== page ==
Freddie Mac on rent burden

230
affordable housing

A new report from Freddie Mac examines data on the 50 top metropolitan areas in the country to determine in which metros renters experience the greatest rent burden. It does this largely by aggregating rankings from other studies, although Freddie Mac adds supplementary data and analysis.

Studying the studies

The report looked at four studies which compared the rent burden in each of the largest metro areas in the US. Two were from the National Low Income Housing Coalition (NLIHC), a housing advocacy group. Those are The Gap report, which measures rent burden based on Area Median Income (AMI), and the Out of Reach report which looks at rent burdens for minimum wage workers. The others are the 2018 National Rental Housing Landscape report from the Furman Center, and the 2017 Rental Housing Report from the Joint Center for Housing Studies (JCHS).

In coming up with their own rankings of the least affordable metro areas, Freddie Mac took the position rankings of the metro areas in each of the four reports and added them together. This approach gives equal weight to each of the reports but does not attempt to account for the relative differences between the metro areas within any given report. In other words, the affordability in the metro ranked number 10 may not be twice as good as in that ranked number 5, but it is weighted that way in Freddie Mac’s calculations.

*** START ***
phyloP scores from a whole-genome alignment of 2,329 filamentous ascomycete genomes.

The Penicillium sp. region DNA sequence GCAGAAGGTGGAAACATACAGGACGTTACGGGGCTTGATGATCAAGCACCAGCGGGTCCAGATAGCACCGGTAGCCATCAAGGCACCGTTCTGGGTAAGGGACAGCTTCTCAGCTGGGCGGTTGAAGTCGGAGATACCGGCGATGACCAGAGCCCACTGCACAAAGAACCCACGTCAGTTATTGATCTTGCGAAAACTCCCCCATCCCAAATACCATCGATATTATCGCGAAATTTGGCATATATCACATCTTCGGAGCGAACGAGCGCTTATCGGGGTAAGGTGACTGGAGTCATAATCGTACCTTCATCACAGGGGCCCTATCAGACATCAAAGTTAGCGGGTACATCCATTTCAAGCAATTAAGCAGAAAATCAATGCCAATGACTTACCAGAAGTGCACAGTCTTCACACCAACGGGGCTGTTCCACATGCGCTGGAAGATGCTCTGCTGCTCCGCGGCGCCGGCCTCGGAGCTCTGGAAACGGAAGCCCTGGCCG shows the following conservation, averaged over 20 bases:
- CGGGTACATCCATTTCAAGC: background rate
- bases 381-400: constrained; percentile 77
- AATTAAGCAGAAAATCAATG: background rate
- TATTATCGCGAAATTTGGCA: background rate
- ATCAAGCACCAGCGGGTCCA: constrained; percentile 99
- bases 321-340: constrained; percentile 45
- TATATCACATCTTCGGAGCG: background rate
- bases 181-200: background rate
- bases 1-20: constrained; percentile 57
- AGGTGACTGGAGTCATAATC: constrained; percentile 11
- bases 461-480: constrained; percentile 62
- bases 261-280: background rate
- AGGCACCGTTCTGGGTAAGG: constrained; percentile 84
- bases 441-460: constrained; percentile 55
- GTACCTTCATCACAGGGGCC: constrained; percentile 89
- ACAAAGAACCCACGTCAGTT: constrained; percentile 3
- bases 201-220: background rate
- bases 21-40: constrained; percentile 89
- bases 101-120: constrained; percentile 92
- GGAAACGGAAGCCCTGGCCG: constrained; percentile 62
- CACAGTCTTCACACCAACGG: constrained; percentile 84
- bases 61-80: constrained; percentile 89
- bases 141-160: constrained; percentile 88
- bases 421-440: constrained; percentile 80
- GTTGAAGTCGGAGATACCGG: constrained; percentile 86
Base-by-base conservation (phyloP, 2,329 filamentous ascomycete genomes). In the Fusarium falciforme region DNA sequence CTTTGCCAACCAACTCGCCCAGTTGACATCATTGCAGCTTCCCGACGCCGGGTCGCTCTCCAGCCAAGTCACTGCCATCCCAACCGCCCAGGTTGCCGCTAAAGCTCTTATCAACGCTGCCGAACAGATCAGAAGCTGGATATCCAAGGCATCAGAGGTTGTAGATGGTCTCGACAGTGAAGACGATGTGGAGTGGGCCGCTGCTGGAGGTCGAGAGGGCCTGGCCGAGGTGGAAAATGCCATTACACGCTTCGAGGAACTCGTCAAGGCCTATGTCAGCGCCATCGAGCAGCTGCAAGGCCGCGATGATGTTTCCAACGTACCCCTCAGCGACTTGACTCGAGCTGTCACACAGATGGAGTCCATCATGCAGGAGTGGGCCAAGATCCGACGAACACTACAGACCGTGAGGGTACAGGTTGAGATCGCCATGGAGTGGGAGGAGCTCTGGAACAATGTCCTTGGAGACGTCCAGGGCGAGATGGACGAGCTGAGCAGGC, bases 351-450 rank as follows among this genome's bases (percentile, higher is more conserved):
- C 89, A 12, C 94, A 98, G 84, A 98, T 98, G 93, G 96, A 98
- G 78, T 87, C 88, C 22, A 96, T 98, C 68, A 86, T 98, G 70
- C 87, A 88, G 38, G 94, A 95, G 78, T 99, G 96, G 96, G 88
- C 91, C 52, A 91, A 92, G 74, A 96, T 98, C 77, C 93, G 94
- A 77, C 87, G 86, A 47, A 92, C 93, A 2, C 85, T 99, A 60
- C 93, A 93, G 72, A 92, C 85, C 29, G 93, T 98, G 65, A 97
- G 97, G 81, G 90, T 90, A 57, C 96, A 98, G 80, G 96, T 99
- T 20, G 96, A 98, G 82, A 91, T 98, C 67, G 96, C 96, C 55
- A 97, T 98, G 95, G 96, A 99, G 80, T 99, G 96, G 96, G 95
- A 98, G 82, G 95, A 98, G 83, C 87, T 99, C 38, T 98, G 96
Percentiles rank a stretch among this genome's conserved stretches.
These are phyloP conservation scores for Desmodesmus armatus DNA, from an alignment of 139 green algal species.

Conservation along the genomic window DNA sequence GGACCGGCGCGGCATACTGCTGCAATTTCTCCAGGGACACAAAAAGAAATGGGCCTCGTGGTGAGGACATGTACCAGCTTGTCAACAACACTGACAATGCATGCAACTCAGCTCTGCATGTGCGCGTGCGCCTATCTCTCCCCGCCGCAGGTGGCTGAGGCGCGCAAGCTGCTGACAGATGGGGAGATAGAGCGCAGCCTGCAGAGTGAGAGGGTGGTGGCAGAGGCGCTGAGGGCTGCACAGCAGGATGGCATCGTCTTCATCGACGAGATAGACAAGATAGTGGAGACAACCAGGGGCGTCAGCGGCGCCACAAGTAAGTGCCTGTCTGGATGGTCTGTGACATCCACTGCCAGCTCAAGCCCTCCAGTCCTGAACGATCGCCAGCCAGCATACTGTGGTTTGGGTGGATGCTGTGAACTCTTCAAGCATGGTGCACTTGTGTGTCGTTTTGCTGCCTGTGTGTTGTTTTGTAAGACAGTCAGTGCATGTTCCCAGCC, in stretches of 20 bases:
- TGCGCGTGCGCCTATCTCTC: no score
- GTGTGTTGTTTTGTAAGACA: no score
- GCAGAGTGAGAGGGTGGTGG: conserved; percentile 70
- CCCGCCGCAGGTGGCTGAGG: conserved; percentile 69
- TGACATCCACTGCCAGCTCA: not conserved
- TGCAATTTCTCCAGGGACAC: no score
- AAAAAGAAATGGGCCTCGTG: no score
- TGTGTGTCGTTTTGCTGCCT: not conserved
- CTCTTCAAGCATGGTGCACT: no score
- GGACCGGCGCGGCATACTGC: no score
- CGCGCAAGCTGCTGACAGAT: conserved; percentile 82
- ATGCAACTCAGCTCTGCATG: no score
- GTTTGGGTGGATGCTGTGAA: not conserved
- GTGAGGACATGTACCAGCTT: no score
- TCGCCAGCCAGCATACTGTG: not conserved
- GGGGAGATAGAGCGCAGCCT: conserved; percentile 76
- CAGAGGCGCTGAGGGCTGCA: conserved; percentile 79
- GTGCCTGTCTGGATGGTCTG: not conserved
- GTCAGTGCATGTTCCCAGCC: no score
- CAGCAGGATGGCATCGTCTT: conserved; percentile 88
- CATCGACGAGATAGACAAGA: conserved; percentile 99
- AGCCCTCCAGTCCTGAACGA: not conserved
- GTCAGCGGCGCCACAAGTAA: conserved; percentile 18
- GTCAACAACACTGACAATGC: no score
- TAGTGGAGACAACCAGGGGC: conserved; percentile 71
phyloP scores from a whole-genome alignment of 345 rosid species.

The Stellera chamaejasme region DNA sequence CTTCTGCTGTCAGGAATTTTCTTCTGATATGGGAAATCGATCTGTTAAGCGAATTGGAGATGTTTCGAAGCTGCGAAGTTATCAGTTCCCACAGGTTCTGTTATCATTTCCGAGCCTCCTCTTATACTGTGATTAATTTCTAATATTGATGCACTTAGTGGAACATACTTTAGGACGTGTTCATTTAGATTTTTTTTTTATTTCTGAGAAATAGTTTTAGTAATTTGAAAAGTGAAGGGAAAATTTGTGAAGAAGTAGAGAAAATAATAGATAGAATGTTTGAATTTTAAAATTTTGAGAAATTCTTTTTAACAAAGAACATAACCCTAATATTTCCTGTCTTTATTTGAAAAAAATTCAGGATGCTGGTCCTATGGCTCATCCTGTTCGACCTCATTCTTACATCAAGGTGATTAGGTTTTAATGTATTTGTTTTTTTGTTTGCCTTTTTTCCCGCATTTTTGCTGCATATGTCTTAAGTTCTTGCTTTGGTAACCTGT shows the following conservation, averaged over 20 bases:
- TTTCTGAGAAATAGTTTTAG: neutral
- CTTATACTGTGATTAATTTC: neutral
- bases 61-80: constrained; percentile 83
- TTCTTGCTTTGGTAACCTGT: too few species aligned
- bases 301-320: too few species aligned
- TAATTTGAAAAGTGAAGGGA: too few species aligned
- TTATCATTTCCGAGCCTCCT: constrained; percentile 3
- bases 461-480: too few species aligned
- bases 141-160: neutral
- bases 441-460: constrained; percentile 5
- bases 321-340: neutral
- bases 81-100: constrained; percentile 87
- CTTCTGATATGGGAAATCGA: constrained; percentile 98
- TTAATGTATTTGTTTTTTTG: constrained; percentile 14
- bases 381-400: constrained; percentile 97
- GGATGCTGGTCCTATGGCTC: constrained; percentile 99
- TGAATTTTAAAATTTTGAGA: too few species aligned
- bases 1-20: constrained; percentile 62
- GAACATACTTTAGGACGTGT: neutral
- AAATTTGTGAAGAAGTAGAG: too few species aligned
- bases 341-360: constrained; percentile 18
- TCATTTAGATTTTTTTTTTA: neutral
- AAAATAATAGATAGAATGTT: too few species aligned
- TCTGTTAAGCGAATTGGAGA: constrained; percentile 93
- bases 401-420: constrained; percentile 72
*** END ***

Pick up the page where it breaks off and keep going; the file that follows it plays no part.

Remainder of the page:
Freddie Mac’s top ten least affordable metro areas are:

  1. Miami
  2. San Diego
  3. Los Angeles
  4. New York
  5. Orlando
  6. New Orleans
  7. Tampa
  8. San Jose
  9. Riverside
  10. Virginia Beach

The report points out that the affordability rankings of the metro areas in the four studies are quite different and includes a discussion as to why this is so. It uses the city of San Jose, variously ranked as the second to the twenty-ninth least affordable metro area, as a case study to show how the different ways the four studies consider income and rental costs result in the different rankings.

The report also contains an examination of why Florida, despite having a reputation as a relatively inexpensive pace to live, ended up with three metros among the 10 least affordable in the country.

A quibble

A criticism of the Freddie Mac study is that it gives the NLIHC report on the rent burden for minimum wage workers (the Out of Reach report) equal weighting with the other studies. A 2018 report from the Bureau of Labor Statistics stated that people being paid at or below the minimum wage comprise only 2.3 percent of hourly workers and 1.3 percent of all wage and salary workers. In addition, about half of these workers are under the age of 25. Given the small fraction of renters represented by this group, perhaps the Out of Reach report should have been given less weight in determining the results.

The full Freddie Mac report may be viewed here.